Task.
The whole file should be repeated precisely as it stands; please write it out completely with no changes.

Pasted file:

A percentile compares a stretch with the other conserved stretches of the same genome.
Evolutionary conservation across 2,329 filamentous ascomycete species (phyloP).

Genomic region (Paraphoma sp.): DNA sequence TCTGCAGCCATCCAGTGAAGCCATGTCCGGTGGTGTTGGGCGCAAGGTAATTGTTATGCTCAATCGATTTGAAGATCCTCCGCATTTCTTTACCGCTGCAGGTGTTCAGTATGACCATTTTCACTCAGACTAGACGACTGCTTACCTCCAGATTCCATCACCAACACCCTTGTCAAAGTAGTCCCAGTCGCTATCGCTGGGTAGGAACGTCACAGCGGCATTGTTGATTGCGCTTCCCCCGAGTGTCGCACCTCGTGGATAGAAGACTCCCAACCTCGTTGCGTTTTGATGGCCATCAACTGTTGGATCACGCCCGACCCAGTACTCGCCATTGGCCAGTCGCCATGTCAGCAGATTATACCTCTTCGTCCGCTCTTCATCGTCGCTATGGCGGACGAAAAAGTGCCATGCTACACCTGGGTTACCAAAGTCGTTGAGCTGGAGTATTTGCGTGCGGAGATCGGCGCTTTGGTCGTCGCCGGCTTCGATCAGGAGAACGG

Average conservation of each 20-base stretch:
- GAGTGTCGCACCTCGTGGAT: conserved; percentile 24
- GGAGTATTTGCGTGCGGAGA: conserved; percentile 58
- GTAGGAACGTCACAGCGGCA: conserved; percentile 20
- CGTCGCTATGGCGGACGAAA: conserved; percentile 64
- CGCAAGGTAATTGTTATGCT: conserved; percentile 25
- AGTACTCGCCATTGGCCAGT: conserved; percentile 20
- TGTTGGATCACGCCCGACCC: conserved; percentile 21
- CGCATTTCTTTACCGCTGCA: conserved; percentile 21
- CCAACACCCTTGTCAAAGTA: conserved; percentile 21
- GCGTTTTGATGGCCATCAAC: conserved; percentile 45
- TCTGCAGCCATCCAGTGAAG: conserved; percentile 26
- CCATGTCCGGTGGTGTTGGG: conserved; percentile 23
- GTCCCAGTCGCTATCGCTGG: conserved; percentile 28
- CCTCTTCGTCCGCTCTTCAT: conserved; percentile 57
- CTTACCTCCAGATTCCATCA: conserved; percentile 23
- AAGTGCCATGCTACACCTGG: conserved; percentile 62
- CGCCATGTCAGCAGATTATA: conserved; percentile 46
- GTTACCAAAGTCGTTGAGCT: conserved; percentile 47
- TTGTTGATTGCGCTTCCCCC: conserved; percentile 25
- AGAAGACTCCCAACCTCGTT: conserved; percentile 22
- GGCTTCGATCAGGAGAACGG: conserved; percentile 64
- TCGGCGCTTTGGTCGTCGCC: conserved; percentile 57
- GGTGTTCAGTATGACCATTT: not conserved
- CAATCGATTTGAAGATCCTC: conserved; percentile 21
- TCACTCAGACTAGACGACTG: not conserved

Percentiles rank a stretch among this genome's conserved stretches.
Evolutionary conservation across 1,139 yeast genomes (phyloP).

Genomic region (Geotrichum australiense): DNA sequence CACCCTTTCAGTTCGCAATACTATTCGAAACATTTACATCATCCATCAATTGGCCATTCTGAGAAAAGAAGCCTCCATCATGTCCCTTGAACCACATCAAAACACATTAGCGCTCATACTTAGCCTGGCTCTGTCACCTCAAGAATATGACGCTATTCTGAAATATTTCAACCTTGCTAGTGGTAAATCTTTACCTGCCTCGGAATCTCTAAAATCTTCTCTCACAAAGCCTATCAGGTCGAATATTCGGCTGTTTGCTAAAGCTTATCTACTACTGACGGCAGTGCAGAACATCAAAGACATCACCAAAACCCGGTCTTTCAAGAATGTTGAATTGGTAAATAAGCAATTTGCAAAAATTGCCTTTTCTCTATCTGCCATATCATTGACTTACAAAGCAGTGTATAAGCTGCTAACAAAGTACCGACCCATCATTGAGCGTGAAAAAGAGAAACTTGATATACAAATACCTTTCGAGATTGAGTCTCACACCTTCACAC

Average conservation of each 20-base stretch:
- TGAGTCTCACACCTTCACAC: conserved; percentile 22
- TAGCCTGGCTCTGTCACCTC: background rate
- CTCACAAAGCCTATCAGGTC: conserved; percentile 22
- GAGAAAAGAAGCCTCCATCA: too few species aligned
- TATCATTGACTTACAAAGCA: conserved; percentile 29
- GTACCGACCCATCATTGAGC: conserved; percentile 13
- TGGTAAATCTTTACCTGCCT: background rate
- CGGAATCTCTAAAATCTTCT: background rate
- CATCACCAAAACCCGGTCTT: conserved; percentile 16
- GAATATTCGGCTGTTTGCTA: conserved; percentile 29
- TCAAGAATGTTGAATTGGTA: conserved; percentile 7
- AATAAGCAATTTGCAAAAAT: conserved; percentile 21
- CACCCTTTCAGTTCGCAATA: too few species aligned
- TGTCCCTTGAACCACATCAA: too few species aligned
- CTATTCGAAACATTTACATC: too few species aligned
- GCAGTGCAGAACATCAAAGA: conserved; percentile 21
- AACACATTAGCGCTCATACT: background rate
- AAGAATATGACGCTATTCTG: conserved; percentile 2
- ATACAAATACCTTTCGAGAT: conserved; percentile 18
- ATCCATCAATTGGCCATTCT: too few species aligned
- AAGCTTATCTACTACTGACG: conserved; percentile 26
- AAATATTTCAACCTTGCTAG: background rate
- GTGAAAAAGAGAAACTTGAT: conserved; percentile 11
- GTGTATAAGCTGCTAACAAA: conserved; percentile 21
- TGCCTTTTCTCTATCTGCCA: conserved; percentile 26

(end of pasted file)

A percentile compares a stretch with the other conserved stretches of the same genome.
Evolutionary conservation across 2,329 filamentous ascomycete species (phyloP).

Genomic region (Paraphoma sp.): DNA sequence TCTGCAGCCATCCAGTGAAGCCATGTCCGGTGGTGTTGGGCGCAAGGTAATTGTTATGCTCAATCGATTTGAAGATCCTCCGCATTTCTTTACCGCTGCAGGTGTTCAGTATGACCATTTTCACTCAGACTAGACGACTGCTTACCTCCAGATTCCATCACCAACACCCTTGTCAAAGTAGTCCCAGTCGCTATCGCTGGGTAGGAACGTCACAGCGGCATTGTTGATTGCGCTTCCCCCGAGTGTCGCACCTCGTGGATAGAAGACTCCCAACCTCGTTGCGTTTTGATGGCCATCAACTGTTGGATCACGCCCGACCCAGTACTCGCCATTGGCCAGTCGCCATGTCAGCAGATTATACCTCTTCGTCCGCTCTTCATCGTCGCTATGGCGGACGAAAAAGTGCCATGCTACACCTGGGTTACCAAAGTCGTTGAGCTGGAGTATTTGCGTGCGGAGATCGGCGCTTTGGTCGTCGCCGGCTTCGATCAGGAGAACGG

Average conservation of each 20-base stretch:
- GAGTGTCGCACCTCGTGGAT: conserved; percentile 24
- GGAGTATTTGCGTGCGGAGA: conserved; percentile 58
- GTAGGAACGTCACAGCGGCA: conserved; percentile 20
- CGTCGCTATGGCGGACGAAA: conserved; percentile 64
- CGCAAGGTAATTGTTATGCT: conserved; percentile 25
- AGTACTCGCCATTGGCCAGT: conserved; percentile 20
- TGTTGGATCACGCCCGACCC: conserved; percentile 21
- CGCATTTCTTTACCGCTGCA: conserved; percentile 21
- CCAACACCCTTGTCAAAGTA: conserved; percentile 21
- GCGTTTTGATGGCCATCAAC: conserved; percentile 45
- TCTGCAGCCATCCAGTGAAG: conserved; percentile 26
- CCATGTCCGGTGGTGTTGGG: conserved; percentile 23
- GTCCCAGTCGCTATCGCTGG: conserved; percentile 28
- CCTCTTCGTCCGCTCTTCAT: conserved; percentile 57
- CTTACCTCCAGATTCCATCA: conserved; percentile 23
- AAGTGCCATGCTACACCTGG: conserved; percentile 62
- CGCCATGTCAGCAGATTATA: conserved; percentile 46
- GTTACCAAAGTCGTTGAGCT: conserved; percentile 47
- TTGTTGATTGCGCTTCCCCC: conserved; percentile 25
- AGAAGACTCCCAACCTCGTT: conserved; percentile 22
- GGCTTCGATCAGGAGAACGG: conserved; percentile 64
- TCGGCGCTTTGGTCGTCGCC: conserved; percentile 57
- GGTGTTCAGTATGACCATTT: not conserved
- CAATCGATTTGAAGATCCTC: conserved; percentile 21
- TCACTCAGACTAGACGACTG: not conserved

Percentiles rank a stretch among this genome's conserved stretches.
Evolutionary conservation across 1,139 yeast genomes (phyloP).

Genomic region (Geotrichum australiense): DNA sequence CACCCTTTCAGTTCGCAATACTATTCGAAACATTTACATCATCCATCAATTGGCCATTCTGAGAAAAGAAGCCTCCATCATGTCCCTTGAACCACATCAAAACACATTAGCGCTCATACTTAGCCTGGCTCTGTCACCTCAAGAATATGACGCTATTCTGAAATATTTCAACCTTGCTAGTGGTAAATCTTTACCTGCCTCGGAATCTCTAAAATCTTCTCTCACAAAGCCTATCAGGTCGAATATTCGGCTGTTTGCTAAAGCTTATCTACTACTGACGGCAGTGCAGAACATCAAAGACATCACCAAAACCCGGTCTTTCAAGAATGTTGAATTGGTAAATAAGCAATTTGCAAAAATTGCCTTTTCTCTATCTGCCATATCATTGACTTACAAAGCAGTGTATAAGCTGCTAACAAAGTACCGACCCATCATTGAGCGTGAAAAAGAGAAACTTGATATACAAATACCTTTCGAGATTGAGTCTCACACCTTCACAC

Average conservation of each 20-base stretch:
- TGAGTCTCACACCTTCACAC: conserved; percentile 22
- TAGCCTGGCTCTGTCACCTC: background rate
- CTCACAAAGCCTATCAGGTC: conserved; percentile 22
- GAGAAAAGAAGCCTCCATCA: too few species aligned
- TATCATTGACTTACAAAGCA: conserved; percentile 29
- GTACCGACCCATCATTGAGC: conserved; percentile 13
- TGGTAAATCTTTACCTGCCT: background rate
- CGGAATCTCTAAAATCTTCT: background rate
- CATCACCAAAACCCGGTCTT: conserved; percentile 16
- GAATATTCGGCTGTTTGCTA: conserved; percentile 29
- TCAAGAATGTTGAATTGGTA: conserved; percentile 7
- AATAAGCAATTTGCAAAAAT: conserved; percentile 21
- CACCCTTTCAGTTCGCAATA: too few species aligned
- TGTCCCTTGAACCACATCAA: too few species aligned
- CTATTCGAAACATTTACATC: too few species aligned
- GCAGTGCAGAACATCAAAGA: conserved; percentile 21
- AACACATTAGCGCTCATACT: background rate
- AAGAATATGACGCTATTCTG: conserved; percentile 2
- ATACAAATACCTTTCGAGAT: conserved; percentile 18
- ATCCATCAATTGGCCATTCT: too few species aligned
- AAGCTTATCTACTACTGACG: conserved; percentile 26
- AAATATTTCAACCTTGCTAG: background rate
- GTGAAAAAGAGAAACTTGAT: conserved; percentile 11
- GTGTATAAGCTGCTAACAAA: conserved; percentile 21
- TGCCTTTTCTCTATCTGCCA: conserved; percentile 26